1315 Peachtree Street
1315 Peachtree Street is a civic-focused, adaptive reuse of a 1986 office structure transformed into a “living laboratory” and educational tool for sustainable design. The client for the project in Midtown Atlanta is a multidisciplinary design firm committed to design excellence and sustainability in both work and practice. Their new home had to reflect these values by meeting the highest levels of sustainability, allowing their designers to work in an interdisciplinary and integrated manner fostering creative and inspiring design and serving as an ongoing learning opportunity.
Addressing this existing building’s stock is essential for reducing atmospheric greenhouse gas emissions attributed to buildings. Our best opportunity for positive environmental impact was to select an existing building, retain as much of the structure as possible and optimize systems such as exterior glazing, HVAC, lighting and water. The owner also wanted to support and strengthen their office culture of respect, graciousness, integrity and enjoyment.
Each design decision as the team moved forward would have to meet these goals. By using a thoughtful, interdisciplinary approach the resulting renovation supports the owner’s environmental commitment to its staff, clients and community; its ongoing pursuit of design excellence; and its responsibility to society.
1315 Peachtree Street was designed to be a cultural change-agent for both occupants and visitors. As part of the initial project planning, the team held charrettes, interviewed employees and clients and issued surveys to help identify the project “drivers and uber-drivers.” As leaders in sustainability, both in the design of their projects and the operation of their own offices, 1315 Peachtree Street would have to stand as a clear example of the owner’s commitment. The team aimed to achieve high LEED Platinum certification, meet the 2030 Challenge by reducing greenhouse gas emissions by at least 60% and eliminate the use of toxic and hazardous substances in building products.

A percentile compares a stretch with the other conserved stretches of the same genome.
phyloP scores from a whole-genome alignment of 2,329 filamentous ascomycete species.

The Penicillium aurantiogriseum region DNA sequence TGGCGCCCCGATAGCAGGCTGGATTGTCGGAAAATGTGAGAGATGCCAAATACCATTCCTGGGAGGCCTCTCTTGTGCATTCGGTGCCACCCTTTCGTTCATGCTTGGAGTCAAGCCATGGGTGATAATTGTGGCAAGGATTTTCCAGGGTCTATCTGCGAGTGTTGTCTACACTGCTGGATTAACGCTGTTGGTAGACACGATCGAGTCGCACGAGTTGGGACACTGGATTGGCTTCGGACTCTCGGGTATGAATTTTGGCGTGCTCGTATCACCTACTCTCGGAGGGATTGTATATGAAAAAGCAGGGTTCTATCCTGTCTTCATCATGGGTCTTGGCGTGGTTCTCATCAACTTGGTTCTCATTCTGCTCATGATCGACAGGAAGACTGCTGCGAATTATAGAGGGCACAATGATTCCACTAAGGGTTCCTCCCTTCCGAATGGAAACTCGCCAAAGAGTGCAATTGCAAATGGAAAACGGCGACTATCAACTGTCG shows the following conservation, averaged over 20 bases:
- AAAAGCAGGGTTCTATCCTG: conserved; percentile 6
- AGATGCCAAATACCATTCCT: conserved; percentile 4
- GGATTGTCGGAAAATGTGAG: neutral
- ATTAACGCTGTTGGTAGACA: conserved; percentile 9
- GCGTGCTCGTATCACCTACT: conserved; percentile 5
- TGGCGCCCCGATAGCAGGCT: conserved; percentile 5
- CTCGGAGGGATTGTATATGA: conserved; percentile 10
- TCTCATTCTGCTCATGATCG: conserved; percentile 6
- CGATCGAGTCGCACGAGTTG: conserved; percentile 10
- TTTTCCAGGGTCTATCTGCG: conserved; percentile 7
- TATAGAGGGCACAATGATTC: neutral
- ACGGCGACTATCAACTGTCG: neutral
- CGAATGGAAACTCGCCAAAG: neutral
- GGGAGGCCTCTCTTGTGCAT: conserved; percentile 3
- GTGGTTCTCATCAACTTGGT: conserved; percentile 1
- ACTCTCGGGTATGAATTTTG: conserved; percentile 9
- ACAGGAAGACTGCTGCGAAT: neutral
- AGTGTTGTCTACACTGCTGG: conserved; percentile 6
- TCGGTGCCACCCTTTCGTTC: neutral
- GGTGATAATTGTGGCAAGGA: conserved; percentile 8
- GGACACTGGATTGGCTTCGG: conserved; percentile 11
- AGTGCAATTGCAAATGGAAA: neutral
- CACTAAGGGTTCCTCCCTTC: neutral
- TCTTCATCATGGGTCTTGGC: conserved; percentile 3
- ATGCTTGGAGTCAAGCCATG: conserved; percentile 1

A commitment to their designers and design excellence was an equal priority. By analyzing work habits and processes, the team found that working in pairs, teams and across multiple disciplines was common practice. 1315 Peachtree Street supports and promotes these practices by moving designers out of traditional workstations into a variety of work locations and conditions. The design and technology accommodates heads-down work at individual desks, working at group tables, outdoors, informal spaces, conferencing spaces, and Team Rooms where projects “live.” This variety promotes interaction and communication necessary for dynamic, integrated design.
Located in the heart of Midtown Atlanta, the original project was designed with two curb-cuts on Peachtree Street and a semi-circular drive leading to a street-level parking garage. This was hazardous to pedestrians and an underuse of valuable street-level real estate. The design team removed the curb-cuts, creating a permeable civic plaza and eliminating 1/3 of the building’s parking.
By eliminating the street-level parking, a new 10,000+ square foot tenant space with Peachtree Street frontage was created for the Museum of Design Atlanta (MODA). The new tenant’s presence not only strengthens Midtown’s arts community but also helps the local economy, where Midtown’s vacancy rate is over 20%. The Arts Center Transit Station, one block west, offers convenient access to shopping, dining and cultural venues. The location also allows for easy access for the more than 33% of the employees who commute by walking, bicycling, carpooling and using mass transit.
1315 Peachtree Street continues to house the Atlanta-Fulton County Public Library, a previous building tenant, on the 2nd Floor. The owner occupies the top four floors with office space for up to 240 employees. The vibrant civic plaza now serves the owner, building tenants and visitors while providing an active street presence.
With 500,000 residents in its 85,000-acre footprint, Atlanta’s density is 1/15 that of Paris. The city has begun to focus on increasing density within its city limits by providing more housing, amenities and public transit, thereby reducing dependence on single-occupancy automobiles. The pedestrian-oriented Arts District is easily accessible from in-town neighborhoods and the Arts Center Transit Station. With their previous office only a block away, the owner was committed to remaining in Midtown Atlanta and supporting development of this urban core.